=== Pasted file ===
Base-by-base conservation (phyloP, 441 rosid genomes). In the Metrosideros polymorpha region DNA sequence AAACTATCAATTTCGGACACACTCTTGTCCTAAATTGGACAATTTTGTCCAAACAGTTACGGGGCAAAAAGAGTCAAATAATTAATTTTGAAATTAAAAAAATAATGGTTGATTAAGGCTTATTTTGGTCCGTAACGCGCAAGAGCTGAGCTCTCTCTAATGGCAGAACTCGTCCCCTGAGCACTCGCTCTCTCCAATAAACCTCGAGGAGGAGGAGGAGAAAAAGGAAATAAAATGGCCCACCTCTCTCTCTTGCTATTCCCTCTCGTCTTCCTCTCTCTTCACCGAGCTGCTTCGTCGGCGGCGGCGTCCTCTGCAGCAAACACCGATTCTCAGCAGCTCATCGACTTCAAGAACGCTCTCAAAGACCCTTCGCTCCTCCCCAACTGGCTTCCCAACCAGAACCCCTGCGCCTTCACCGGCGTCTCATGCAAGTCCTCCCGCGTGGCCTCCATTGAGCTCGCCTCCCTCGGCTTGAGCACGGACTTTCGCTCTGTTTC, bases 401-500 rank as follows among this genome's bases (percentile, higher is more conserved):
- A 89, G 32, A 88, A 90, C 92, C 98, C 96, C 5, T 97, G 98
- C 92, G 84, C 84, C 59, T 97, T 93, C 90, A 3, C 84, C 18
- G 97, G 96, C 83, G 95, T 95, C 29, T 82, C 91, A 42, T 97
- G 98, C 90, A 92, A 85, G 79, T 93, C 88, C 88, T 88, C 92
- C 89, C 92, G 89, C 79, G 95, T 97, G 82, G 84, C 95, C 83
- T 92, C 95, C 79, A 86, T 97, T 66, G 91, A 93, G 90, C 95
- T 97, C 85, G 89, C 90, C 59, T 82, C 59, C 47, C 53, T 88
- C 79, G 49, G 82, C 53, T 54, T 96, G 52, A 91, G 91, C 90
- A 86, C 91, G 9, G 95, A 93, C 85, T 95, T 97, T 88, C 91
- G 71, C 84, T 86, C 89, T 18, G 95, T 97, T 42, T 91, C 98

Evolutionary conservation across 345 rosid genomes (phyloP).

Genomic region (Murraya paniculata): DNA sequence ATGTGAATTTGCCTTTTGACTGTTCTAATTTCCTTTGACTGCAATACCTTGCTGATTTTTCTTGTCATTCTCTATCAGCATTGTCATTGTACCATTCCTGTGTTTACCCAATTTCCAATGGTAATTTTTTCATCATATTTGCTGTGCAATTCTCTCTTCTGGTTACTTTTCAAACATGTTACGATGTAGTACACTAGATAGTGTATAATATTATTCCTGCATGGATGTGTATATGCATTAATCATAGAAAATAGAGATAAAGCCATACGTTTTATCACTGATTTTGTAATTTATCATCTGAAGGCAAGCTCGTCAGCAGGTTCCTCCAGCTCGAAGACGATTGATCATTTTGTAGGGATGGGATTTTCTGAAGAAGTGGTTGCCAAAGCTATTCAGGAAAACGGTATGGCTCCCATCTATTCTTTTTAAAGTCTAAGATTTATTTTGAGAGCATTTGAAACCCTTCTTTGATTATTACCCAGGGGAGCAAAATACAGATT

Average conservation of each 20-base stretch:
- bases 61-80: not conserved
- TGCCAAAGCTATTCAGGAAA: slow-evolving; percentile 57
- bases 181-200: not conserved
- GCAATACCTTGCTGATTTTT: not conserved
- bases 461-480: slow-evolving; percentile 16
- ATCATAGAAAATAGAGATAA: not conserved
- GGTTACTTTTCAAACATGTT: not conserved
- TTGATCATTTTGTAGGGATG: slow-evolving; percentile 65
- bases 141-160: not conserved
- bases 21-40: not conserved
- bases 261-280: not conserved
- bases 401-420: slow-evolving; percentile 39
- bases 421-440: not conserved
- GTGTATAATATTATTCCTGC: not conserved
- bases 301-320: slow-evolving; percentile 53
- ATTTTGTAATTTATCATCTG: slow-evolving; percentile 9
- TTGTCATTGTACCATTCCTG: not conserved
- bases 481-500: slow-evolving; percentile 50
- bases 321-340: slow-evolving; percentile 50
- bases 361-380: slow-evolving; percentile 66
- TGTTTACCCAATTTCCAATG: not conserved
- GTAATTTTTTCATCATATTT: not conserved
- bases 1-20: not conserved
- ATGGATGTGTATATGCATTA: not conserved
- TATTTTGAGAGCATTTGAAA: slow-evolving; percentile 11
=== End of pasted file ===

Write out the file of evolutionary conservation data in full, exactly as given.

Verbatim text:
Base-by-base conservation (phyloP, 441 rosid genomes). In the Metrosideros polymorpha region DNA sequence AAACTATCAATTTCGGACACACTCTTGTCCTAAATTGGACAATTTTGTCCAAACAGTTACGGGGCAAAAAGAGTCAAATAATTAATTTTGAAATTAAAAAAATAATGGTTGATTAAGGCTTATTTTGGTCCGTAACGCGCAAGAGCTGAGCTCTCTCTAATGGCAGAACTCGTCCCCTGAGCACTCGCTCTCTCCAATAAACCTCGAGGAGGAGGAGGAGAAAAAGGAAATAAAATGGCCCACCTCTCTCTCTTGCTATTCCCTCTCGTCTTCCTCTCTCTTCACCGAGCTGCTTCGTCGGCGGCGGCGTCCTCTGCAGCAAACACCGATTCTCAGCAGCTCATCGACTTCAAGAACGCTCTCAAAGACCCTTCGCTCCTCCCCAACTGGCTTCCCAACCAGAACCCCTGCGCCTTCACCGGCGTCTCATGCAAGTCCTCCCGCGTGGCCTCCATTGAGCTCGCCTCCCTCGGCTTGAGCACGGACTTTCGCTCTGTTTC, bases 401-500 rank as follows among this genome's bases (percentile, higher is more conserved):
- A 89, G 32, A 88, A 90, C 92, C 98, C 96, C 5, T 97, G 98
- C 92, G 84, C 84, C 59, T 97, T 93, C 90, A 3, C 84, C 18
- G 97, G 96, C 83, G 95, T 95, C 29, T 82, C 91, A 42, T 97
- G 98, C 90, A 92, A 85, G 79, T 93, C 88, C 88, T 88, C 92
- C 89, C 92, G 89, C 79, G 95, T 97, G 82, G 84, C 95, C 83
- T 92, C 95, C 79, A 86, T 97, T 66, G 91, A 93, G 90, C 95
- T 97, C 85, G 89, C 90, C 59, T 82, C 59, C 47, C 53, T 88
- C 79, G 49, G 82, C 53, T 54, T 96, G 52, A 91, G 91, C 90
- A 86, C 91, G 9, G 95, A 93, C 85, T 95, T 97, T 88, C 91
- G 71, C 84, T 86, C 89, T 18, G 95, T 97, T 42, T 91, C 98

Evolutionary conservation across 345 rosid genomes (phyloP).

Genomic region (Murraya paniculata): DNA sequence ATGTGAATTTGCCTTTTGACTGTTCTAATTTCCTTTGACTGCAATACCTTGCTGATTTTTCTTGTCATTCTCTATCAGCATTGTCATTGTACCATTCCTGTGTTTACCCAATTTCCAATGGTAATTTTTTCATCATATTTGCTGTGCAATTCTCTCTTCTGGTTACTTTTCAAACATGTTACGATGTAGTACACTAGATAGTGTATAATATTATTCCTGCATGGATGTGTATATGCATTAATCATAGAAAATAGAGATAAAGCCATACGTTTTATCACTGATTTTGTAATTTATCATCTGAAGGCAAGCTCGTCAGCAGGTTCCTCCAGCTCGAAGACGATTGATCATTTTGTAGGGATGGGATTTTCTGAAGAAGTGGTTGCCAAAGCTATTCAGGAAAACGGTATGGCTCCCATCTATTCTTTTTAAAGTCTAAGATTTATTTTGAGAGCATTTGAAACCCTTCTTTGATTATTACCCAGGGGAGCAAAATACAGATT

Average conservation of each 20-base stretch:
- bases 61-80: not conserved
- TGCCAAAGCTATTCAGGAAA: slow-evolving; percentile 57
- bases 181-200: not conserved
- GCAATACCTTGCTGATTTTT: not conserved
- bases 461-480: slow-evolving; percentile 16
- ATCATAGAAAATAGAGATAA: not conserved
- GGTTACTTTTCAAACATGTT: not conserved
- TTGATCATTTTGTAGGGATG: slow-evolving; percentile 65
- bases 141-160: not conserved
- bases 21-40: not conserved
- bases 261-280: not conserved
- bases 401-420: slow-evolving; percentile 39
- bases 421-440: not conserved
- GTGTATAATATTATTCCTGC: not conserved
- bases 301-320: slow-evolving; percentile 53
- ATTTTGTAATTTATCATCTG: slow-evolving; percentile 9
- TTGTCATTGTACCATTCCTG: not conserved
- bases 481-500: slow-evolving; percentile 50
- bases 321-340: slow-evolving; percentile 50
- bases 361-380: slow-evolving; percentile 66
- TGTTTACCCAATTTCCAATG: not conserved
- GTAATTTTTTCATCATATTT: not conserved
- bases 1-20: not conserved
- ATGGATGTGTATATGCATTA: not conserved
- TATTTTGAGAGCATTTGAAA: slow-evolving; percentile 11